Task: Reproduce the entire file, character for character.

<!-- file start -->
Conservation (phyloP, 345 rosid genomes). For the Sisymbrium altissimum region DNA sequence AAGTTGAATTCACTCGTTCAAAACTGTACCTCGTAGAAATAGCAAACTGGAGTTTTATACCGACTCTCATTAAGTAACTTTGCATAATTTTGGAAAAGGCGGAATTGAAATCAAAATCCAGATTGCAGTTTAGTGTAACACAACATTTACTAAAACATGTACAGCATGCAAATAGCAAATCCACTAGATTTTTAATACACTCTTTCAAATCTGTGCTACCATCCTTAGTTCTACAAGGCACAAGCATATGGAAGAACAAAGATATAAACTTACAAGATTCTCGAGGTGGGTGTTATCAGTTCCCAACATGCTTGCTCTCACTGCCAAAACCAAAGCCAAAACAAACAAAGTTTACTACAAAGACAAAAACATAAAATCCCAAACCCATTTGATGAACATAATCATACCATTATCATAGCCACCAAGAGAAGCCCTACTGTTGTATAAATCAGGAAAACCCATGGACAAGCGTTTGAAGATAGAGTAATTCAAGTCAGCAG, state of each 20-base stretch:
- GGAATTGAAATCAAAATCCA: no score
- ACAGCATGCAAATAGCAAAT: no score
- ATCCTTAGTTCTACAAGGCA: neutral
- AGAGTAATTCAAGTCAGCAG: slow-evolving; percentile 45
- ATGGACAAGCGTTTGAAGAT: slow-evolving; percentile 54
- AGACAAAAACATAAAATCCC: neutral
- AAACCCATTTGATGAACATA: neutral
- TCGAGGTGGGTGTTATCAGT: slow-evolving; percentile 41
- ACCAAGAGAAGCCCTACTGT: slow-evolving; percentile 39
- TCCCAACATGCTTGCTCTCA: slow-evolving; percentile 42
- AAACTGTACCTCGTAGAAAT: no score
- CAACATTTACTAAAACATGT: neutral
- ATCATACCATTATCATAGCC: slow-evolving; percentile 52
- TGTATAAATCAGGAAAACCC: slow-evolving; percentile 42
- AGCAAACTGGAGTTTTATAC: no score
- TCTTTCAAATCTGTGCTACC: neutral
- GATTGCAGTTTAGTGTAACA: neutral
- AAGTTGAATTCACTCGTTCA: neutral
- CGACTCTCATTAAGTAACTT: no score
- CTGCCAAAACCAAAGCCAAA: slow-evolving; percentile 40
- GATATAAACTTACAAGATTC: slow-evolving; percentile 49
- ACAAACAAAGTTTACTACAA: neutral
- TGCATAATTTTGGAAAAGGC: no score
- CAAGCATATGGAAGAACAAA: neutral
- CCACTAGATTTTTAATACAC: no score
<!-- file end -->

Conservation (phyloP, 345 rosid genomes). For the Sisymbrium altissimum region DNA sequence AAGTTGAATTCACTCGTTCAAAACTGTACCTCGTAGAAATAGCAAACTGGAGTTTTATACCGACTCTCATTAAGTAACTTTGCATAATTTTGGAAAAGGCGGAATTGAAATCAAAATCCAGATTGCAGTTTAGTGTAACACAACATTTACTAAAACATGTACAGCATGCAAATAGCAAATCCACTAGATTTTTAATACACTCTTTCAAATCTGTGCTACCATCCTTAGTTCTACAAGGCACAAGCATATGGAAGAACAAAGATATAAACTTACAAGATTCTCGAGGTGGGTGTTATCAGTTCCCAACATGCTTGCTCTCACTGCCAAAACCAAAGCCAAAACAAACAAAGTTTACTACAAAGACAAAAACATAAAATCCCAAACCCATTTGATGAACATAATCATACCATTATCATAGCCACCAAGAGAAGCCCTACTGTTGTATAAATCAGGAAAACCCATGGACAAGCGTTTGAAGATAGAGTAATTCAAGTCAGCAG, state of each 20-base stretch:
- GGAATTGAAATCAAAATCCA: no score
- ACAGCATGCAAATAGCAAAT: no score
- ATCCTTAGTTCTACAAGGCA: neutral
- AGAGTAATTCAAGTCAGCAG: slow-evolving; percentile 45
- ATGGACAAGCGTTTGAAGAT: slow-evolving; percentile 54
- AGACAAAAACATAAAATCCC: neutral
- AAACCCATTTGATGAACATA: neutral
- TCGAGGTGGGTGTTATCAGT: slow-evolving; percentile 41
- ACCAAGAGAAGCCCTACTGT: slow-evolving; percentile 39
- TCCCAACATGCTTGCTCTCA: slow-evolving; percentile 42
- AAACTGTACCTCGTAGAAAT: no score
- CAACATTTACTAAAACATGT: neutral
- ATCATACCATTATCATAGCC: slow-evolving; percentile 52
- TGTATAAATCAGGAAAACCC: slow-evolving; percentile 42
- AGCAAACTGGAGTTTTATAC: no score
- TCTTTCAAATCTGTGCTACC: neutral
- GATTGCAGTTTAGTGTAACA: neutral
- AAGTTGAATTCACTCGTTCA: neutral
- CGACTCTCATTAAGTAACTT: no score
- CTGCCAAAACCAAAGCCAAA: slow-evolving; percentile 40
- GATATAAACTTACAAGATTC: slow-evolving; percentile 49
- ACAAACAAAGTTTACTACAA: neutral
- TGCATAATTTTGGAAAAGGC: no score
- CAAGCATATGGAAGAACAAA: neutral
- CCACTAGATTTTTAATACAC: no score